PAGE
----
Gerry Hyman has another article for the Toronto Star. Let’s discuss two of the questions:
QUESTION: We own a unit in a large, old condominium. We have had little or no heat, or hot water, for a long time and have had temperatures inside as low as 61F. Management says they are working on it. But there has been no improvement. The township by-law office says the minimum heat is 68F. The township could issue a non-compliance order but that would probably result in a fine that the unit owners would share and may not ensure that the situation is corrected. Neither would going to the press which would devalue our units. What can we do?
ANSWER: If the board continues to fail to carry out the necessary common element repairs to correct the heat and water problems, you and other owners with the same problems might engage a litigation lawyer. The lawyer would advise the corporation that you will commence a legal action requesting the court to issue a compliance order requiring the corporation to carry out its common elements maintenance and repair obligations.
Such a lawsuit would also request that the corporation be ordered to reimburse you for your legal costs in bringing the law suit.
This is where the Condominium has no teeth. If the Board is refusing to carry out the required maintenance then under no circumstances should the condominium be paying any fines imposed by the township for failing to provide adequate heat. The Board members who are refusing to carry out the work should be held accountable for the obvious incompetent behaviour. The Board has no legitimate reason not to perform the work and if the heat is provided by a central heating system that the condominium maintains then it is obvious that the Board is not performing their fiduciary duty to maintain the condominium’s common elements.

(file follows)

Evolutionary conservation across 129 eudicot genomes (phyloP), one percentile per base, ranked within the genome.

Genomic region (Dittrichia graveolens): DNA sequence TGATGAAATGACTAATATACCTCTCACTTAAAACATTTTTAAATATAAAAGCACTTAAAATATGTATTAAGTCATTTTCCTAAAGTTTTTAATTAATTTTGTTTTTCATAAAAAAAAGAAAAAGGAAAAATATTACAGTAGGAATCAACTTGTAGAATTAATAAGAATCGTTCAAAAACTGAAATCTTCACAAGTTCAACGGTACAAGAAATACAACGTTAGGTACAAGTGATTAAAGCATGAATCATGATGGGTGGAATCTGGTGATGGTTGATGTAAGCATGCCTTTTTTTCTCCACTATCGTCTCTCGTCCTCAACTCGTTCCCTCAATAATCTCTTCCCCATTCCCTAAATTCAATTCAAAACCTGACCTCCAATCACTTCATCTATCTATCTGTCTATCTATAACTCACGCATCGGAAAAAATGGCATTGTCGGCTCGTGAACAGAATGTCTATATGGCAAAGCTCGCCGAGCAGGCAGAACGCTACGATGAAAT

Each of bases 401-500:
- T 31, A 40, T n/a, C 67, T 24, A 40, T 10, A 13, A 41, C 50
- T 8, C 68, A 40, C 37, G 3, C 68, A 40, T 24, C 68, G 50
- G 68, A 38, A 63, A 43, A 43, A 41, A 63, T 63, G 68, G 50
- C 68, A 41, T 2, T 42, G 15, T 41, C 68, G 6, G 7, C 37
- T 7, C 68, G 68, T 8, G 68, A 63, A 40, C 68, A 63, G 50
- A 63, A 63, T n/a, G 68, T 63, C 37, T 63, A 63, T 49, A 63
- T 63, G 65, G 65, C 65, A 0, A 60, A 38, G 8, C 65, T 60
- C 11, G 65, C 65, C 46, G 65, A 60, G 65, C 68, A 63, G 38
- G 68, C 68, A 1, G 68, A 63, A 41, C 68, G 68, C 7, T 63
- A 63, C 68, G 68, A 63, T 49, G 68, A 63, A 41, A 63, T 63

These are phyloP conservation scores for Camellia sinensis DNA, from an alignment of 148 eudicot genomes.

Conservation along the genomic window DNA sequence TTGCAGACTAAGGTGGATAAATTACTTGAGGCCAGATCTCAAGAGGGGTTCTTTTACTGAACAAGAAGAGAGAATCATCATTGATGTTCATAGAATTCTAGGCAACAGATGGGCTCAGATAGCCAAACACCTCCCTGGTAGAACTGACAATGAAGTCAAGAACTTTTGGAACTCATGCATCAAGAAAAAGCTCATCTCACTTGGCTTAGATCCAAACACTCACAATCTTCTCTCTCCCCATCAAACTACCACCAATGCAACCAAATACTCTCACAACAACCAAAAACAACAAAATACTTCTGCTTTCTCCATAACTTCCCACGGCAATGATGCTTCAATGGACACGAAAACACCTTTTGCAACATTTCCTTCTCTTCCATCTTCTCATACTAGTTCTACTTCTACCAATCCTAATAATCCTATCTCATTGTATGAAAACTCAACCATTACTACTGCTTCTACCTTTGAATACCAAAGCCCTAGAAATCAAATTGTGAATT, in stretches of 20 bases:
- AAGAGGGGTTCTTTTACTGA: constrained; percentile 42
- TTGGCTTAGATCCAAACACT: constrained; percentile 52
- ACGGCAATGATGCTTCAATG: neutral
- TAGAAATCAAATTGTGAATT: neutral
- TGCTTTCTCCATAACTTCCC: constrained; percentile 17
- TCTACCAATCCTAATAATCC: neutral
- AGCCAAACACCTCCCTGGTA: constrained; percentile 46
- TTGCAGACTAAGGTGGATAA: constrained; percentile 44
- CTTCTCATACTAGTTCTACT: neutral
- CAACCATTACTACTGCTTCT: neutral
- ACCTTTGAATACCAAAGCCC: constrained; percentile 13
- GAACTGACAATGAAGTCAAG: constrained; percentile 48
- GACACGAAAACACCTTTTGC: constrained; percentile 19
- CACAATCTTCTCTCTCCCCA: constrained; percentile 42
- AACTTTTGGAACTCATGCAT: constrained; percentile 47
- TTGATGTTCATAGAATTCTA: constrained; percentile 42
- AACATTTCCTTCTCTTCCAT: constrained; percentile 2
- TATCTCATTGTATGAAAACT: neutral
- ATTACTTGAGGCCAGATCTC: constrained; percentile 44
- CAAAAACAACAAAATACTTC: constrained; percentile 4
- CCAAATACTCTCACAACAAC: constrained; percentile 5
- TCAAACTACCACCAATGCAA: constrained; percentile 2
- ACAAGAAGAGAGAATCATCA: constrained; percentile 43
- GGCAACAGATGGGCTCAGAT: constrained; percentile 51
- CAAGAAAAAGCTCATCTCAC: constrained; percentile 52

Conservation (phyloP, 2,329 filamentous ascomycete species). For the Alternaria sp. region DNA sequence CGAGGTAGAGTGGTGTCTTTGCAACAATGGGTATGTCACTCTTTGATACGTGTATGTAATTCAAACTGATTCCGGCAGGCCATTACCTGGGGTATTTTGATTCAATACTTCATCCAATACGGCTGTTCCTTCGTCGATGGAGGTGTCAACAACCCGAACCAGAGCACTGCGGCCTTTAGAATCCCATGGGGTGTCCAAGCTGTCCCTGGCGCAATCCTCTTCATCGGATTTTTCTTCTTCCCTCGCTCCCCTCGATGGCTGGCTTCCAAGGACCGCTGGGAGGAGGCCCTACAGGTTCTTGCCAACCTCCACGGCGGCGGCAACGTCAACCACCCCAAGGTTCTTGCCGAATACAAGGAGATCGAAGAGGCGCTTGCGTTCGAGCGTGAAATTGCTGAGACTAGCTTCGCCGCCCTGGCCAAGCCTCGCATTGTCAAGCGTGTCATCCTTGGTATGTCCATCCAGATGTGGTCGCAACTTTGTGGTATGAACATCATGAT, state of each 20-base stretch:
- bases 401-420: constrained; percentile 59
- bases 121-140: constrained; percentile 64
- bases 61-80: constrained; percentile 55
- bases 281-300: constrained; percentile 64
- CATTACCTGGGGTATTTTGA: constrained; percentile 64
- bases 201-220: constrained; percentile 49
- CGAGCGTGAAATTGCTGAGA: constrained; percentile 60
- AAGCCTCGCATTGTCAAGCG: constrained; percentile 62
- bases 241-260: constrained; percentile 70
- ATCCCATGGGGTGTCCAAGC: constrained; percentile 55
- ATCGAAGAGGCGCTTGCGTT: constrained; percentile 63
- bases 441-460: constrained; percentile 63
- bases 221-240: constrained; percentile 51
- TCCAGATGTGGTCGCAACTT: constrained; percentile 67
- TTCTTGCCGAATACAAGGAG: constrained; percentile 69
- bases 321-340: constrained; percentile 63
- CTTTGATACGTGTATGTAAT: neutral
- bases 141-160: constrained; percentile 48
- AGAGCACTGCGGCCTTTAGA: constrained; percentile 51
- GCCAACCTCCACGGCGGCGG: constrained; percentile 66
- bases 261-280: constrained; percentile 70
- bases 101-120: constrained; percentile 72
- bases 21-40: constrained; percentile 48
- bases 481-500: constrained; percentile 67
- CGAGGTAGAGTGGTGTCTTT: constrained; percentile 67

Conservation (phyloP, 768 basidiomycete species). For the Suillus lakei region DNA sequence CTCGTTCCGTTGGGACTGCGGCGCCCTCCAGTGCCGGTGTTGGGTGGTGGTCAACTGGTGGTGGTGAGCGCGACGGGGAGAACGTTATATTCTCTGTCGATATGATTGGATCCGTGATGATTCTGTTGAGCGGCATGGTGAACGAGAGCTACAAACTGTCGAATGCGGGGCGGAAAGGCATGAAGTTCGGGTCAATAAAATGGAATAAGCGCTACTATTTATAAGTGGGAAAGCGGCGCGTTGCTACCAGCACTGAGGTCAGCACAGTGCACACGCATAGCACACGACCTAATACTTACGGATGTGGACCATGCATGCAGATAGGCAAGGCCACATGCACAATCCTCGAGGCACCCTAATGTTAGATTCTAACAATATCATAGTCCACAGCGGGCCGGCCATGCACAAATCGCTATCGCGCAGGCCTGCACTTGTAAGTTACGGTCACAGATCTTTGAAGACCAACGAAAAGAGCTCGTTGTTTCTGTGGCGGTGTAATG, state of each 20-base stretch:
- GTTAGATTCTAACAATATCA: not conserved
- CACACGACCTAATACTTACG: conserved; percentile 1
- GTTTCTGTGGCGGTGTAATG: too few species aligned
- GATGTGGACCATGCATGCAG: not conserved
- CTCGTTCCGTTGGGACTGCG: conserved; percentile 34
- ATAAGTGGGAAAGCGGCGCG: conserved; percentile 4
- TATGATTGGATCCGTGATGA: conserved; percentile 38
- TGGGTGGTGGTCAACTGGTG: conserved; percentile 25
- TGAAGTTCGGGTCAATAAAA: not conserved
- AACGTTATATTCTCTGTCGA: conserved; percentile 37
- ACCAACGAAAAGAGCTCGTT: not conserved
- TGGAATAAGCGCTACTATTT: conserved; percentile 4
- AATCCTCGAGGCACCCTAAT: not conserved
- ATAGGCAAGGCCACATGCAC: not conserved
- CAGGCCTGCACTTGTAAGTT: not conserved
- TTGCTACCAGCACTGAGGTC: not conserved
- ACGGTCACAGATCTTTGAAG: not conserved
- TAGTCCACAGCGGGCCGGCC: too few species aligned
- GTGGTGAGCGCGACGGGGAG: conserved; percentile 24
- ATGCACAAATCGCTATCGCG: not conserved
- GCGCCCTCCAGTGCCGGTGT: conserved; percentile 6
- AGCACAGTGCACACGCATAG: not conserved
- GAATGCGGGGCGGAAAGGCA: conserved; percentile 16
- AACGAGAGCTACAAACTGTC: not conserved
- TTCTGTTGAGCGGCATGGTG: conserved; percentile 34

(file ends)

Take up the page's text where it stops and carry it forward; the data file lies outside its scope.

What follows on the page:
Also, the Condominium Act should allow for owners to remove directors with a 2/3 majority of votes cast instead of a majority of all unit owners. This makes it easier to remove directors who are obviously not doing what is best for the condominium.
The other question I wish to discuss is this one:
QUESTION: I deliver my cheque for my monthly common expense contribution to management before the first of each month. I have received an email from management stating that I must deliver my cheque at least seven days before the due date or payment will be considered late. Can the corporation do that?
ANSWER: The Condominium Act provides that a board may pass by-laws to govern the assessment and collection of common expense contributions. The corporation could pass a by-law requiring contributions to be made by certified cheque or bank draft — or otherwise delivered seven days before the due date.
But, in the absence of such a by-law, payment by you of an uncertified cheque would appear to be satisfactory payment unless, of course, the cheque bounces.
Of course, By-laws are supposed to be reasonable and requiring that cheques be delivered seven days, or even one day prior, to the day the maintenance fee dues are owed is clearly unreasonable. If payments are due on the first of the month then the cheques should not be required prior to that date. Of course, it is far easier for an owner to pay by pre-authorized withdrawals or to hand in a cheque early, but the owner should not have to hand in his/her cheque early.
Also, unless the owner has previously provided cheques that have bounced then under no circumstances should an owner be required to provide a certified cheque or bank draft. Again, as long as the owner’s fees are paid every time, on time, there is no issue and the Board and management are being unreasonable. This is totally unacceptable.